(A last note to the RedBoot: In contrast to the La Fonera, this box has a lots of RAM. So you do not need to *flash* anything to test it. It is always possible to load the firmware into RAM and start it directly without prior flashing it.)

Back to the firmware. Currently the Thecus ships with the 2.1.06. At least this was the version I got on my brand new one. On the site referenced above, they tell you need at least 2.1.05. Combining that, I can only assume that 2.1.05 and 2.1.06 are ok. (Anyway, I suggest to test redboot before actually installing the debian installer. )

How to test for RedBoot 
Read this article to for some instructions.

_ASIP_ 

Setup the Thecus and your PC

During the installation, the installer needs access to the Internet to bootstrap the system.  

For this, I directly hooked up the Thecus to my laptop. The laptop was configured to do NAT and packet forwarding. The instructions below are exactly for that setup. Of course, you can also connect it directly to your router. I'll try to give some alternative instructions below, but beware: They are not tested. 

You need to configure the ip settings of the NAS to ease the installation.  Martins' instruction tell, that it makes no difference, as the installer will guess the right settings from the original firmware, but I was unable to verify that: Either I did something wrong or the instructions were not up to date. In any case, it seemed that the debian installer ended without any interface up, and I was unable to connect.

However, my method worked, even if some of the steps are for paranoids only.

Setup the thecus to use these settings in the LAN1-Settings-Page: (Please adapt them for your configuration.)
  • LAN1 Port "static"
  • IP-Mask 192.168.1.100
  • Netmask: 255.255.255.0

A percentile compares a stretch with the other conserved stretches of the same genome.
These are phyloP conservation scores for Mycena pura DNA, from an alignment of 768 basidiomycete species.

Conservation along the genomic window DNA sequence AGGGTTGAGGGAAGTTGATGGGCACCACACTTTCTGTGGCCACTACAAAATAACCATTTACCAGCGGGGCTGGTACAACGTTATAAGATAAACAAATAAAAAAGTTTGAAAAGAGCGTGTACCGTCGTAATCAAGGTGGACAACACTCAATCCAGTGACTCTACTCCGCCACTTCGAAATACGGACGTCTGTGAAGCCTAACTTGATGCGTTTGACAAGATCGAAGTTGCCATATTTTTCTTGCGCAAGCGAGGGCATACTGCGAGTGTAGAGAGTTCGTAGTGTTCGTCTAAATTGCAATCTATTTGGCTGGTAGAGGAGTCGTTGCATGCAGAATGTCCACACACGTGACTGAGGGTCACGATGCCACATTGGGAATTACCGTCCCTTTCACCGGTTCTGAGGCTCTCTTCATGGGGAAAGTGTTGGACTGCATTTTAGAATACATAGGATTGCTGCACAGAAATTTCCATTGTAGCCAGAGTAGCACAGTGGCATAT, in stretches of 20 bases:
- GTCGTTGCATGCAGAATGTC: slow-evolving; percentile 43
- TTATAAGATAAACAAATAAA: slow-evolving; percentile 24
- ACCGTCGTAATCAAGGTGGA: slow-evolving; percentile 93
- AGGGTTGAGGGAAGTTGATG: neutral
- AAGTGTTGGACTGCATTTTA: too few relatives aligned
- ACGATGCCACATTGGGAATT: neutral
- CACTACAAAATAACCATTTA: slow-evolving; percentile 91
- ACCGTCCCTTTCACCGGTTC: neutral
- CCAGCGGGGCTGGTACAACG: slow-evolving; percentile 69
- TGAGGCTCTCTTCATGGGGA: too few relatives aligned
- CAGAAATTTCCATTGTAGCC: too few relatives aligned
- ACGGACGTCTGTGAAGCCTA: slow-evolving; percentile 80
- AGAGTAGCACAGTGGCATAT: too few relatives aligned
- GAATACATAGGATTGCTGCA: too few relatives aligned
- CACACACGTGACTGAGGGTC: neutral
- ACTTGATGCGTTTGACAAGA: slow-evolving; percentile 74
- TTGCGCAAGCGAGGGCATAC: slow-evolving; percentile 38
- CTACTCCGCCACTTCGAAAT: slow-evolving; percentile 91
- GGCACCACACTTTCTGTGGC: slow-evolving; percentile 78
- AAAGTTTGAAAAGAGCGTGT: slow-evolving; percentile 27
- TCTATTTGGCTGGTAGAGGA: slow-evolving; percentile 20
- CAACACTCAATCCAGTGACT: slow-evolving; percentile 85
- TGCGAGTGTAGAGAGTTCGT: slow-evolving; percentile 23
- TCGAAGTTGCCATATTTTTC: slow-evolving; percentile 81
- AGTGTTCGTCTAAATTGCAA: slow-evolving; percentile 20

• Gateway: 192.168.1.1
  • DNS-Server: 192.168.1.1

To setup the laptop for NAT and dns and packet forwarding, I installed the dnsmasq and ipmasq packages. You need to configure dnsmasq to offer dhcp-leases on the 192.168.1.x subnet. The dnsmasq.conf I used, just contained the following tow statements:

interface=eth0
dhcp-range=192.168.1.50,192.168.1.150,12h

So far the dnsmasq part. ipmasq needs not to be configured. Just start it and enjoy ;-)

However, you have to configure your ethernet to the address 192.168.1.1. The full sequence should look like. 

ifconfig 192.168.1.1 up

/etc/init.d/dnsmasq stop

ipmasq

dnsmasq -d -f 

Please note, that I start dnsmasq in debug mode: The debug output gives you the opportunity to monitor the requests of your NAS: You'll see exactly when the Thecus is up and ready.

Alternative: Using your router and dhcp. 

I did not test this, but you should be able to connect it to e.g your DSL Router to get the IP configured automatically by its DHCP Sever. You only have to make sure, that you can get the configuration's details from the router or you might end up searching for the IP the thecus has been assigned to. However, as most DHCP Servers will give a host always the same address, you might get the Thecus configured first by its own firmware (using dynamic in the LAN1 Settings) and write that setting down. 

(Another hint: You can use nmap to find the ip: Just nmap  nmap -sP 192.168.1.0/24  (replace 192.168.1.0 with your subnet)

Summary 

Now, we have prepared the Thecus and your PC for the installation, and also made sure, that you have a recovery route, if anything fails. The next part will then install the debian installer on the box, to get the installation done.

_ASIP_